Armstrong N, Brewster L, Tarrant C, et al. Soc Sci Med. 2018;198:157-164.
Measuring patient safety is critical to improvement. This ethnographic study examined the implementation of a patient safety measurement program in the United Kingdom, the NHS Safety Thermometer, which measured incidence of pressure ulcers, harm from falls, catheter-associated urinary tract infection, and venous thromboembolism, with the goal of informing local improvement efforts. Investigators sought to examine how the measurement program was perceived by frontline staff. Despite the explicit emphasis on using the data for improvement, it was viewed as an external reporting requirement. The program was also viewed as a basis to compare organizations, especially because it included pay-for-performance incentives. The authors suggest that the intention of the program did not match the real-world considerations of participating health care systems and had the unintended consequence of creating potential for blame.
Mongkhon P, Ashcroft DM, Scholfield N, et al. BMJ Qual Saf. 2018;27:902-914.
This meta-analysis sought to identify the prevalence of hospital admissions attributed to nonadherence to medications. There was significant heterogeneity among the included studies. Researchers found that about 1% to 10% of hospital admissions are due to nonadherence to medications in the outpatient setting and are therefore preventable.
Eriksson J, Gellerstedt L, Hillerås P, et al. J Clin Nurs. 2018;27:e1061-e1067.
Overcrowding in the emergency department can compromise patient safety. This qualitative study across five emergency departments found that nurses perceive prolonged stays in the emergency department to adversely affect both patient safety and their ability to provide high-quality care.
Ladapo JA, Larochelle MR, Chen A, et al. JAMA Psychiatry. 2018;75:623-630.
Patients prescribed opioids and benzodiazepines concurrently may be at increased risk for adverse drug events. Researchers used data from both the National Ambulatory Medical Care Survey and the National Hospital Ambulatory Medical Care Survey to identify adults already using a benzodiazepine who were newly prescribed opioid medication between 2005 and 2015. Rates of opioid prescribing among patients using a benzodiazepine remained higher than rates in the general population during the entire study period.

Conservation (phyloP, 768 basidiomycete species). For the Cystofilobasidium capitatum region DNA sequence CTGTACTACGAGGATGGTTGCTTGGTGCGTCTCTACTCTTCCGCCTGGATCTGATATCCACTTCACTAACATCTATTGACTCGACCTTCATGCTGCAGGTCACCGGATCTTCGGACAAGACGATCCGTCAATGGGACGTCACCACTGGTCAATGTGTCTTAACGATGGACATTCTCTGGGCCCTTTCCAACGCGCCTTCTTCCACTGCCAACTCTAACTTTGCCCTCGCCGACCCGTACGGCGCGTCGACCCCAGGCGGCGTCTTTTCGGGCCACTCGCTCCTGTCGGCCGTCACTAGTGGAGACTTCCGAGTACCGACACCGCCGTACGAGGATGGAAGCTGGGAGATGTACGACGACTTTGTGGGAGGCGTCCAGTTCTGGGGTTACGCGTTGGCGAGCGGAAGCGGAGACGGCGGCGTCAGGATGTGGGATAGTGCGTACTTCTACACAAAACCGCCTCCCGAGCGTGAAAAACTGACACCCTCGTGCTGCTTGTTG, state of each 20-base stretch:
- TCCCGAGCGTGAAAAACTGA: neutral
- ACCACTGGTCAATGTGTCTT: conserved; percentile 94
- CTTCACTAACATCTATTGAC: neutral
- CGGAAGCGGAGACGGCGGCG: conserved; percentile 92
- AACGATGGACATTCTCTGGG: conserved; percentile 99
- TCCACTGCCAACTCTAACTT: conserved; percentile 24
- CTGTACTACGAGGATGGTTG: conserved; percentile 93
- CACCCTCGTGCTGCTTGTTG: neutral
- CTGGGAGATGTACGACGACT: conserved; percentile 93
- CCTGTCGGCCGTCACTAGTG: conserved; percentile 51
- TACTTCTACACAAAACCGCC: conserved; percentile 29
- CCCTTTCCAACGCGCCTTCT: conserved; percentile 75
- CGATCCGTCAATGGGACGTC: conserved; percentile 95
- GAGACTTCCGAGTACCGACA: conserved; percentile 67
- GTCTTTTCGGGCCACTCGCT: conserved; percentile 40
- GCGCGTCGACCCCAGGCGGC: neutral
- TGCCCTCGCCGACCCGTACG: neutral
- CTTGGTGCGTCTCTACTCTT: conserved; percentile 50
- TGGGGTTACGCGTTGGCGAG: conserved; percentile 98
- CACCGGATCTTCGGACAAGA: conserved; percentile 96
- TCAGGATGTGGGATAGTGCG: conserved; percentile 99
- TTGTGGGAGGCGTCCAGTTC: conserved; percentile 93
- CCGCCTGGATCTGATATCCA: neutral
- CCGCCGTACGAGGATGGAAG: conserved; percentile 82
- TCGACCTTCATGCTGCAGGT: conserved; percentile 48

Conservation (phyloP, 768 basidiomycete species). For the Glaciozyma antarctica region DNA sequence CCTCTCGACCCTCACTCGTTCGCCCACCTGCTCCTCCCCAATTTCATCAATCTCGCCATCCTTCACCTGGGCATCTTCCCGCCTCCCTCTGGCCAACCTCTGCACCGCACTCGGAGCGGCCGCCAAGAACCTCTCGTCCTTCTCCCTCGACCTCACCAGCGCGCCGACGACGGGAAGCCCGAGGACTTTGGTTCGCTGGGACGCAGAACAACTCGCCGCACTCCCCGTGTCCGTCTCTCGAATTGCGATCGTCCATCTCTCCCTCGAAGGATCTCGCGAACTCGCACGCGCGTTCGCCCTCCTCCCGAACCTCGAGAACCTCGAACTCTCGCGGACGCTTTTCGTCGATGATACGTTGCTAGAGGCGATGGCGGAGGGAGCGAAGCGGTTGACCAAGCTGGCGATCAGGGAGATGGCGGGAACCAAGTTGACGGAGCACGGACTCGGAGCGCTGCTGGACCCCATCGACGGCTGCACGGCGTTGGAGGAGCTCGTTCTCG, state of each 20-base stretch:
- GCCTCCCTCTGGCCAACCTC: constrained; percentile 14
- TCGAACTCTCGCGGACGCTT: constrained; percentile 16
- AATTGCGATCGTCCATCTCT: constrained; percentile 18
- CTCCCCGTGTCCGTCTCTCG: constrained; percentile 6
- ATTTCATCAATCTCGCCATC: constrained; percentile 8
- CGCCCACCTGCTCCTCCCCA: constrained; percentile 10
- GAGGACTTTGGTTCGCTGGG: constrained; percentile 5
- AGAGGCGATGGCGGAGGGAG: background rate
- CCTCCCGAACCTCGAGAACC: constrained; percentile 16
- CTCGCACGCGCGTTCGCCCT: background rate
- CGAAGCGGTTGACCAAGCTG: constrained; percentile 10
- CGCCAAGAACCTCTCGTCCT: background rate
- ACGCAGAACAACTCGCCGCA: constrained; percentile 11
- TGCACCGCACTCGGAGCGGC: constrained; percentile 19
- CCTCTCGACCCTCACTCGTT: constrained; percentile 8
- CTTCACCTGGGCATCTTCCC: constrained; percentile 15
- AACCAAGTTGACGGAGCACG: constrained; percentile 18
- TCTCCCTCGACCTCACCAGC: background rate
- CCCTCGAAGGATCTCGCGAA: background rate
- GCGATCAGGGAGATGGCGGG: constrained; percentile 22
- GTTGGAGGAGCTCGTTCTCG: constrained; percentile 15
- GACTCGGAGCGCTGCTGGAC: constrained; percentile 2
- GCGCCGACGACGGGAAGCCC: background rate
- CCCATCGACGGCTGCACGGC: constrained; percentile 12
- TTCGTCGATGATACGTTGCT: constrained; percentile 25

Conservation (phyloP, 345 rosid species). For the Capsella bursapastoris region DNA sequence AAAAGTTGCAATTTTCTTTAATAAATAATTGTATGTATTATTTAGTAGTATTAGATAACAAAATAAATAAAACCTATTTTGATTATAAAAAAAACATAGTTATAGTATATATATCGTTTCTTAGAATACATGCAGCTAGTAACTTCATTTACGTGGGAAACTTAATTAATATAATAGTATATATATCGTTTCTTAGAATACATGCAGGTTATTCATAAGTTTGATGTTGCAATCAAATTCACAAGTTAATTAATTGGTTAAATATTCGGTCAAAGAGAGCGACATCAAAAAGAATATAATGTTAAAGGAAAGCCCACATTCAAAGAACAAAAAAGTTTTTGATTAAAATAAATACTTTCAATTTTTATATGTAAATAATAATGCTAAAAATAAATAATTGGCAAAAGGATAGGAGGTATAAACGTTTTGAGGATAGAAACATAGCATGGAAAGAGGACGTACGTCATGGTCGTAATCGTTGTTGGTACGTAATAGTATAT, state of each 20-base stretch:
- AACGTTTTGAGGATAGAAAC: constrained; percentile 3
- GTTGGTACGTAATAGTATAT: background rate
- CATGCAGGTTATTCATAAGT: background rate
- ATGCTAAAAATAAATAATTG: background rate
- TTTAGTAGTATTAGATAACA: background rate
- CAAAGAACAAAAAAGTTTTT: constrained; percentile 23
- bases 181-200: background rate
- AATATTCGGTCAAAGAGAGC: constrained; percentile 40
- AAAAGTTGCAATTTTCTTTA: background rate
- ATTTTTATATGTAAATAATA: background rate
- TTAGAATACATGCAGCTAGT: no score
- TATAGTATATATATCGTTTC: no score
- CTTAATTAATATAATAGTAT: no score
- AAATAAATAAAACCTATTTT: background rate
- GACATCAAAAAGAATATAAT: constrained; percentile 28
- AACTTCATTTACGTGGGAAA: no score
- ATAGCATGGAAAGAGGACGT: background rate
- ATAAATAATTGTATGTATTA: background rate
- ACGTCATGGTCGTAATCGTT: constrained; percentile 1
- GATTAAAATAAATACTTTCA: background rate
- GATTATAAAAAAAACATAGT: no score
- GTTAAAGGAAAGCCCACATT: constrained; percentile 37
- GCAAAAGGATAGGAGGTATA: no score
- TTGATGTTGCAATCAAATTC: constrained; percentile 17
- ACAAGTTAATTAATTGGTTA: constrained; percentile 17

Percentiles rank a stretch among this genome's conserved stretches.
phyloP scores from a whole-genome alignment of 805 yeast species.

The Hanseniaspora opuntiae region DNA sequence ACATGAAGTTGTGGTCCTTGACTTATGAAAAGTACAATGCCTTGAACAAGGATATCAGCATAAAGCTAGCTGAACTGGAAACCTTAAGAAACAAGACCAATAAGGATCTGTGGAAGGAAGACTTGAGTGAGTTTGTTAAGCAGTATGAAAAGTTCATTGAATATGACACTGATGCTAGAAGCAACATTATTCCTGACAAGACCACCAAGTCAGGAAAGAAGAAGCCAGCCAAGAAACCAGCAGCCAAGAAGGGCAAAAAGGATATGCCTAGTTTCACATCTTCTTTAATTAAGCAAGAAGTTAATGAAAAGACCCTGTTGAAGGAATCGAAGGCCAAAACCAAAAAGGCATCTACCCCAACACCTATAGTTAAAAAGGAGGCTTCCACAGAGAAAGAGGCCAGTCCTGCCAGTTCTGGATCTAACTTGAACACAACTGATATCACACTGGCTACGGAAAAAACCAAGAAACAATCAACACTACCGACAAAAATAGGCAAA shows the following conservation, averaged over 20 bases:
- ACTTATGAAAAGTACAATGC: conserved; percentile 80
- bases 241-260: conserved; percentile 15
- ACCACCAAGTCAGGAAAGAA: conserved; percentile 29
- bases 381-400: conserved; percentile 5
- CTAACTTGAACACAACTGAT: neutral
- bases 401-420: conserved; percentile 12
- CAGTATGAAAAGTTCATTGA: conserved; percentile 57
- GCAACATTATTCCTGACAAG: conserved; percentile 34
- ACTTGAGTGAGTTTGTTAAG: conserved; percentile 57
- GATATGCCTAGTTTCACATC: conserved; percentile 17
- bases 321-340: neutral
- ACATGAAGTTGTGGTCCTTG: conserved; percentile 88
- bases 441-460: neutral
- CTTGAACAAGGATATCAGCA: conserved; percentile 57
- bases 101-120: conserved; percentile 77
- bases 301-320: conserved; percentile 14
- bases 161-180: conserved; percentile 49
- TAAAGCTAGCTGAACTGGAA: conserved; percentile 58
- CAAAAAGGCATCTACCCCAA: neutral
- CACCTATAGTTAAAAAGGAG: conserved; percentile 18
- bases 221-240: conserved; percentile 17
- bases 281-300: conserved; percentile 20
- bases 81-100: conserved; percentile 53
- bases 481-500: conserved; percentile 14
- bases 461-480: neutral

Williford ML, Scarlet S, Meyers MO, et al. JAMA Surg. 2018;153:705-711.
Physician burnout is widespread and may adversely affect patient safety. This cross-sectional survey study of surgery residents and attendings across 6 general surgery training programs found that 75% of residents met criteria for burnout and more than one-third met criteria for depression. The majority of attendings underestimated the prevalence of both burnout and depression among surgical trainees participating in the study.
Edwards MT. Am J Med Qual. 2018;33:502-508.
Just culture is a movement to shift from blame for errors and instead focus on system issues in order to enhance event reporting and learning from failures. This study examined a survey about just culture in conjunction with Hospital Compare quality ratings and AHRQ's Hospital Survey on Patient Safety Culture. The vast majority of the 270 hospitals that responded to the survey reported adopting just culture. However, respondents reported no improvement in nonpunitive response to error, indicating that a culture of blame persists. The study also found no association between hospital quality ratings and just culture implementation. The author concludes that just culture is not sufficient to create a blame-free culture in hospitals. An Annual Perspective reviewed the context of the no-blame movement and the recent shift toward a framework of a just culture.
Alidina S, Goldhaber-Fiebert SN, Hannenberg AA, et al. Implement Sci. 2018;13:50.
Checklists have been shown to improve surgical outcomes in clinical trials, but their effectiveness in real-world settings is variable. This implementation study examined factors related to checklist use in the operating room for crises rather than routine practice. Investigators surveyed individuals who downloaded a checklist from two websites about whether they used a checklist regularly in specific clinical situations. Thorough checklist implementation, leadership support, and dedicated staff training time led to more regular use of the checklist. Conversely, frontline resistance and lack of clinical champions undermined checklist use. The authors conclude that optimizing organizational conditions should increase the use of checklists during crises in operating rooms. Past PSNet interviews with Lucian Leape and David Urbach discussed their perspectives on surgical safety checklists.